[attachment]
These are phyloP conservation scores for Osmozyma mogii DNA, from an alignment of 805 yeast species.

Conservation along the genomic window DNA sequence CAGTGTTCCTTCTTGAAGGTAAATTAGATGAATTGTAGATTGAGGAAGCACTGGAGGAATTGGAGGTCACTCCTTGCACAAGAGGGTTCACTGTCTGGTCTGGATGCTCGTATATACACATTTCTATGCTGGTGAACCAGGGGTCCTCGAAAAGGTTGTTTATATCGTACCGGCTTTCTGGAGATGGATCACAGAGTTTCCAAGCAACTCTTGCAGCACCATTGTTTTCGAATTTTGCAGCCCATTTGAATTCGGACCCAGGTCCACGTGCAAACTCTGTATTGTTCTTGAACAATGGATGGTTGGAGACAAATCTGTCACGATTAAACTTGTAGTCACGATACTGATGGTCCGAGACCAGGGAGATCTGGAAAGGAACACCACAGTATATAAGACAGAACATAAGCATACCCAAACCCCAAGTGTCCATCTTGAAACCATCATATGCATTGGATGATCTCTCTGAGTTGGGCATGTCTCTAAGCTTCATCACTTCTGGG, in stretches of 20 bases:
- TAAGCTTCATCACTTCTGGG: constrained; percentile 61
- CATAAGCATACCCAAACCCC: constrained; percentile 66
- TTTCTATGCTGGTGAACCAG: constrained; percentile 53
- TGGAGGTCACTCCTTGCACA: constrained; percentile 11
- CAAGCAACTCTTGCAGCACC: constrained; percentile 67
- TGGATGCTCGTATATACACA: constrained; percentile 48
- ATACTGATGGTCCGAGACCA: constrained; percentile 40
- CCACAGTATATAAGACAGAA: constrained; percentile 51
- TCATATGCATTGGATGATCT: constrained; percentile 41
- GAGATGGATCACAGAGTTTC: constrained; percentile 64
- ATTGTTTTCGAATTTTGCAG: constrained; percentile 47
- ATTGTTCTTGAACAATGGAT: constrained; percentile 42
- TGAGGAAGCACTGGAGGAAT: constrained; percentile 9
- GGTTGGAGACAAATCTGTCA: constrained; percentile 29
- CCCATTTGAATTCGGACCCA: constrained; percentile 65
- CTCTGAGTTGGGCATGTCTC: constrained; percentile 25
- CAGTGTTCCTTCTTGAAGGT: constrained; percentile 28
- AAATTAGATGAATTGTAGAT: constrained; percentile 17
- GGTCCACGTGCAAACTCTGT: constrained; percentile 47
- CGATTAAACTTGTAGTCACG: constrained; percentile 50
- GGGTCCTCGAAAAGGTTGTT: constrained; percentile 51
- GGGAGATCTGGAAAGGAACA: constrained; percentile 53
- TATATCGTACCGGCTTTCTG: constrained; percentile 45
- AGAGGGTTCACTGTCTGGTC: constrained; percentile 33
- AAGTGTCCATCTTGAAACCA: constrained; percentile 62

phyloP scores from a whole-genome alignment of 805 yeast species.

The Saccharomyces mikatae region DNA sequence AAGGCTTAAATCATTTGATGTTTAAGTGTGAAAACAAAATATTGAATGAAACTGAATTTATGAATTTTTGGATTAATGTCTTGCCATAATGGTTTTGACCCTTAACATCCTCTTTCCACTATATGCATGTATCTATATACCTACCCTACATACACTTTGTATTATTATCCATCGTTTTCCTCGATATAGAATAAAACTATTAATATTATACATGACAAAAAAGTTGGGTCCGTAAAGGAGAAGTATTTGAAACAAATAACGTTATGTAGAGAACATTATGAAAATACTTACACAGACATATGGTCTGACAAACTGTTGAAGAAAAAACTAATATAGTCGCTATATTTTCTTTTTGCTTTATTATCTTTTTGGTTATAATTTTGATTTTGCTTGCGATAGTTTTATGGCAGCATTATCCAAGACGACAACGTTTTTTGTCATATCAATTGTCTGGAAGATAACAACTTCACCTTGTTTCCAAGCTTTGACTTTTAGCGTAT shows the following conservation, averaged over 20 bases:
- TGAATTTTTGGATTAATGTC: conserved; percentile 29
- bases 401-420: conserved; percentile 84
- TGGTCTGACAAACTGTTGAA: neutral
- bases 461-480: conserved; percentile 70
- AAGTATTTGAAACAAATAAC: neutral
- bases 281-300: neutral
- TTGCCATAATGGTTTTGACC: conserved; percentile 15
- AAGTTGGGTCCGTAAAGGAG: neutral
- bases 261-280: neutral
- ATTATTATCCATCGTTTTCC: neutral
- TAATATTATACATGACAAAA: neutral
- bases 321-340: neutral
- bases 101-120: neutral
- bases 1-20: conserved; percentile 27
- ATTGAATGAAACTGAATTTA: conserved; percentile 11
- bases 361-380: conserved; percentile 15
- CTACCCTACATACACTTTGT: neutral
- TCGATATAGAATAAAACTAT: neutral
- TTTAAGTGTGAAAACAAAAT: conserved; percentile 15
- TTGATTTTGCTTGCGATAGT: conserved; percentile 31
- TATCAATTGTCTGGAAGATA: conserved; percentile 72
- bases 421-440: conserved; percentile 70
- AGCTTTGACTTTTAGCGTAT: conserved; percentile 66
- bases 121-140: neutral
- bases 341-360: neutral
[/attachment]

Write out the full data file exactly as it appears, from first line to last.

These are phyloP conservation scores for Osmozyma mogii DNA, from an alignment of 805 yeast species.

Conservation along the genomic window DNA sequence CAGTGTTCCTTCTTGAAGGTAAATTAGATGAATTGTAGATTGAGGAAGCACTGGAGGAATTGGAGGTCACTCCTTGCACAAGAGGGTTCACTGTCTGGTCTGGATGCTCGTATATACACATTTCTATGCTGGTGAACCAGGGGTCCTCGAAAAGGTTGTTTATATCGTACCGGCTTTCTGGAGATGGATCACAGAGTTTCCAAGCAACTCTTGCAGCACCATTGTTTTCGAATTTTGCAGCCCATTTGAATTCGGACCCAGGTCCACGTGCAAACTCTGTATTGTTCTTGAACAATGGATGGTTGGAGACAAATCTGTCACGATTAAACTTGTAGTCACGATACTGATGGTCCGAGACCAGGGAGATCTGGAAAGGAACACCACAGTATATAAGACAGAACATAAGCATACCCAAACCCCAAGTGTCCATCTTGAAACCATCATATGCATTGGATGATCTCTCTGAGTTGGGCATGTCTCTAAGCTTCATCACTTCTGGG, in stretches of 20 bases:
- TAAGCTTCATCACTTCTGGG: constrained; percentile 61
- CATAAGCATACCCAAACCCC: constrained; percentile 66
- TTTCTATGCTGGTGAACCAG: constrained; percentile 53
- TGGAGGTCACTCCTTGCACA: constrained; percentile 11
- CAAGCAACTCTTGCAGCACC: constrained; percentile 67
- TGGATGCTCGTATATACACA: constrained; percentile 48
- ATACTGATGGTCCGAGACCA: constrained; percentile 40
- CCACAGTATATAAGACAGAA: constrained; percentile 51
- TCATATGCATTGGATGATCT: constrained; percentile 41
- GAGATGGATCACAGAGTTTC: constrained; percentile 64
- ATTGTTTTCGAATTTTGCAG: constrained; percentile 47
- ATTGTTCTTGAACAATGGAT: constrained; percentile 42
- TGAGGAAGCACTGGAGGAAT: constrained; percentile 9
- GGTTGGAGACAAATCTGTCA: constrained; percentile 29
- CCCATTTGAATTCGGACCCA: constrained; percentile 65
- CTCTGAGTTGGGCATGTCTC: constrained; percentile 25
- CAGTGTTCCTTCTTGAAGGT: constrained; percentile 28
- AAATTAGATGAATTGTAGAT: constrained; percentile 17
- GGTCCACGTGCAAACTCTGT: constrained; percentile 47
- CGATTAAACTTGTAGTCACG: constrained; percentile 50
- GGGTCCTCGAAAAGGTTGTT: constrained; percentile 51
- GGGAGATCTGGAAAGGAACA: constrained; percentile 53
- TATATCGTACCGGCTTTCTG: constrained; percentile 45
- AGAGGGTTCACTGTCTGGTC: constrained; percentile 33
- AAGTGTCCATCTTGAAACCA: constrained; percentile 62

phyloP scores from a whole-genome alignment of 805 yeast species.

The Saccharomyces mikatae region DNA sequence AAGGCTTAAATCATTTGATGTTTAAGTGTGAAAACAAAATATTGAATGAAACTGAATTTATGAATTTTTGGATTAATGTCTTGCCATAATGGTTTTGACCCTTAACATCCTCTTTCCACTATATGCATGTATCTATATACCTACCCTACATACACTTTGTATTATTATCCATCGTTTTCCTCGATATAGAATAAAACTATTAATATTATACATGACAAAAAAGTTGGGTCCGTAAAGGAGAAGTATTTGAAACAAATAACGTTATGTAGAGAACATTATGAAAATACTTACACAGACATATGGTCTGACAAACTGTTGAAGAAAAAACTAATATAGTCGCTATATTTTCTTTTTGCTTTATTATCTTTTTGGTTATAATTTTGATTTTGCTTGCGATAGTTTTATGGCAGCATTATCCAAGACGACAACGTTTTTTGTCATATCAATTGTCTGGAAGATAACAACTTCACCTTGTTTCCAAGCTTTGACTTTTAGCGTAT shows the following conservation, averaged over 20 bases:
- TGAATTTTTGGATTAATGTC: conserved; percentile 29
- bases 401-420: conserved; percentile 84
- TGGTCTGACAAACTGTTGAA: neutral
- bases 461-480: conserved; percentile 70
- AAGTATTTGAAACAAATAAC: neutral
- bases 281-300: neutral
- TTGCCATAATGGTTTTGACC: conserved; percentile 15
- AAGTTGGGTCCGTAAAGGAG: neutral
- bases 261-280: neutral
- ATTATTATCCATCGTTTTCC: neutral
- TAATATTATACATGACAAAA: neutral
- bases 321-340: neutral
- bases 101-120: neutral
- bases 1-20: conserved; percentile 27
- ATTGAATGAAACTGAATTTA: conserved; percentile 11
- bases 361-380: conserved; percentile 15
- CTACCCTACATACACTTTGT: neutral
- TCGATATAGAATAAAACTAT: neutral
- TTTAAGTGTGAAAACAAAAT: conserved; percentile 15
- TTGATTTTGCTTGCGATAGT: conserved; percentile 31
- TATCAATTGTCTGGAAGATA: conserved; percentile 72
- bases 421-440: conserved; percentile 70
- AGCTTTGACTTTTAGCGTAT: conserved; percentile 66
- bases 121-140: neutral
- bases 341-360: neutral